The second day of the venture to Makinaven was much like the first, excepting crystal entities and arcanes and Archons dropping through.
The guardsmen drove off more than a dozen arcanous creatures, varying from the quite common thunderbulls to a few massive reptiles. One of those seemed to have been stalking one of the thunderbull families and took exception to the guards having driven them off.
Rane took care of a half-dozen more minor threats to their progress.
Tala never left the wagon top.
Instead of begrudging her restriction, after all she could see that Mistress Odera was correct in every instance, Tala kept a ready watch on their surroundings, usually being among the first to notice any potential threat. All the while, she continued her study of Holly’s texts. She wanted her knowledge surrounding her inscribings to be as deep and thorough as possible.
They made camp late that afternoon, just more than two hundred yards from the close edge of the reaching canopy, far overhead. The hard part of the journey would start the next day, it seemed.
The forest was an interesting presence beside the camp; the trees, starting at almost a hard line, were taller than anything she had ever seen, short of a mountain. Their branches spread out wide, interlacing with those around them. Their shape seemed much more like maple trees than pine.
Even the somewhat shorter specimens, at the near edge, were tall enough that Tala thought they might be able to strike the wagons, should they fall their way.
Let’s hope that doesn’t happen… She could probably catch such with a Restrain, but she’d never attempted to affect something that large, before, and Restrain was a more complex working than Crush.
Yeah, I could Crush a tree no problem, but that wouldn’t help us if it were falling our way. She put it out of her mind, though, as it was quite unlikely in any event.
Rane and Tala sparred before dinner, to the great enjoyment of the passengers and off-duty guardsmen. Their display caused more to brave the cold for longer periods, many opting to eat their dinner while continuing to watch.
Eventually, however, night had truly fallen, and Tala had eaten a quadruple portion of dinner. Pasties never get old.
Tala was given the first part of the night-watch as Mage protector, and Rane and Mistress Odera bid her goodnight. Mistress Odera gave her several bits of advice and requested that she be roused if anything of note seemed to be happening.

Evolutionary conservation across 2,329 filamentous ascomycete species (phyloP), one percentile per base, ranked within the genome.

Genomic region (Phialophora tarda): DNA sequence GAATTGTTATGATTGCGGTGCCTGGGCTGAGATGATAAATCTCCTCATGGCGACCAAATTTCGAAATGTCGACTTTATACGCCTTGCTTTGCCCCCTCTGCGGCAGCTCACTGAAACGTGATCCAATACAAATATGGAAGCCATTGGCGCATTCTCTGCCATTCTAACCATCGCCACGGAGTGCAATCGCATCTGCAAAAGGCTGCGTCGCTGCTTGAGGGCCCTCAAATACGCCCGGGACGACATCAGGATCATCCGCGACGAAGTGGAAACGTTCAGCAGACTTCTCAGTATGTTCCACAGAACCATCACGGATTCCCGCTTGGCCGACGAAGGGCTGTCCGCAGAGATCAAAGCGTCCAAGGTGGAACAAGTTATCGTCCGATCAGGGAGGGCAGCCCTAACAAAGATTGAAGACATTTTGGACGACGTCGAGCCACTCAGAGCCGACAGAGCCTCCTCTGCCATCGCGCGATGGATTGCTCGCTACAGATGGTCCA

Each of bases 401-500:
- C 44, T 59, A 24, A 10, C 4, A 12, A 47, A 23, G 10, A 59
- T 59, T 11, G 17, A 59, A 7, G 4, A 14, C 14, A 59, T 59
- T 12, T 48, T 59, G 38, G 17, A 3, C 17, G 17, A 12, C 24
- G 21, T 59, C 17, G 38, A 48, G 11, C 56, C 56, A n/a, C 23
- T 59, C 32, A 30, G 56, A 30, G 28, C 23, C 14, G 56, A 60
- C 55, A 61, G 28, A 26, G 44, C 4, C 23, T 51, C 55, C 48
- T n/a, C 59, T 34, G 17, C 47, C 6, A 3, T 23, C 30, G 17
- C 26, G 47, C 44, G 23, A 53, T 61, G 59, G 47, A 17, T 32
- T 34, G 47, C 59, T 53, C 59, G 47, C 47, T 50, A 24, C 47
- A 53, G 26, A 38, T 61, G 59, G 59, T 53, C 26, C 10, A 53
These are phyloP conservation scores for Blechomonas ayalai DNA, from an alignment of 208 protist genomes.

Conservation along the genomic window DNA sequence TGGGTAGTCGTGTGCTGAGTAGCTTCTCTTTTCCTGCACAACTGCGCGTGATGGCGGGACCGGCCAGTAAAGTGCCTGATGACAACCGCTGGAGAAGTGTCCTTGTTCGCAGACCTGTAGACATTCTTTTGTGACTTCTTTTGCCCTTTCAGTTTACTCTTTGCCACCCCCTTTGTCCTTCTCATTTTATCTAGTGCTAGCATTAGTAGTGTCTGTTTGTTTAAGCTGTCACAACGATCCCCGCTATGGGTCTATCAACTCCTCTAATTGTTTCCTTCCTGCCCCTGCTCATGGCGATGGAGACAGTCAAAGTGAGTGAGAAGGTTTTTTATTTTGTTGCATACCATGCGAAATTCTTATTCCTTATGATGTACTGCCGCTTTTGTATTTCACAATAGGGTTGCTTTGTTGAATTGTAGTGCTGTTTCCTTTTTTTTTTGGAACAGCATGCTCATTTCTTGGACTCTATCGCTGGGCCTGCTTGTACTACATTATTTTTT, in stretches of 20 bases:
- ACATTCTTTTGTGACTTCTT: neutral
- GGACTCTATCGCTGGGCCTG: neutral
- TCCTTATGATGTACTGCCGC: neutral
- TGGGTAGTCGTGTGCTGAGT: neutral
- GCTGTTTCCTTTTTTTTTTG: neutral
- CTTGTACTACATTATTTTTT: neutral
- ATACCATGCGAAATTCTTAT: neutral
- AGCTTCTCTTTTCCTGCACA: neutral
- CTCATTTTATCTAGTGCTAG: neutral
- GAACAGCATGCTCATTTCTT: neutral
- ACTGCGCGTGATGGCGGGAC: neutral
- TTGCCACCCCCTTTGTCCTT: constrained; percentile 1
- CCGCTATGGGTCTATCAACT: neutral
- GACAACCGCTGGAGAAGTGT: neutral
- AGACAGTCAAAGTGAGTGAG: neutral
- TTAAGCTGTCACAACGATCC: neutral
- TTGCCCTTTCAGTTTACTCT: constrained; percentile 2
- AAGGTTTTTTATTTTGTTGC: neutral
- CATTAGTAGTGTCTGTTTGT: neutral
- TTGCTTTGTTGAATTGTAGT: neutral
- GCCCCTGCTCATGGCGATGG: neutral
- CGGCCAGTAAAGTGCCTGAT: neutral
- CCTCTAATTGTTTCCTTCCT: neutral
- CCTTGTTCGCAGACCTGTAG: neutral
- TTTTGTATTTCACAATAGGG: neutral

Tala agreed with a smile.
That first part of the night passed with similar non-issue. Terry slew a night puma, a great cat that used shadow magic to stalk its prey.
He detected it, somehow, and slew it outside of the area between the wagons, near the edge of where she could see in the poor light.
He also ate it before Tala could notify the guards to log the encounter. When she checked with those on duty with her, none had seen the beast, to corroborate the kill. Ah, well. At least he got a meal out of it.
She still found it marginally intimidating when Terry swallowed things much larger than his standard form. The night puma had been more than eight feet in length, nose to rump, and Tala would have guessed it weighed more than she did, even accounting for her gravity enhancement.
Still, it was handled. No issue at all.
She hesitated at that. Is there no issue, because nothing has happened, or do I think there’s been no issue, because the arcane returned, and removed memory of such?
She shivered at the thought, causing Terry to shift on her shoulder, though he didn’t open his eyes.
Well, I suppose if it had returned, it would have manipulated me, causing me to not even consider its interference. Great, so she only had to worry about the arcane’s involvement when she didn’t consider that it could have been involved.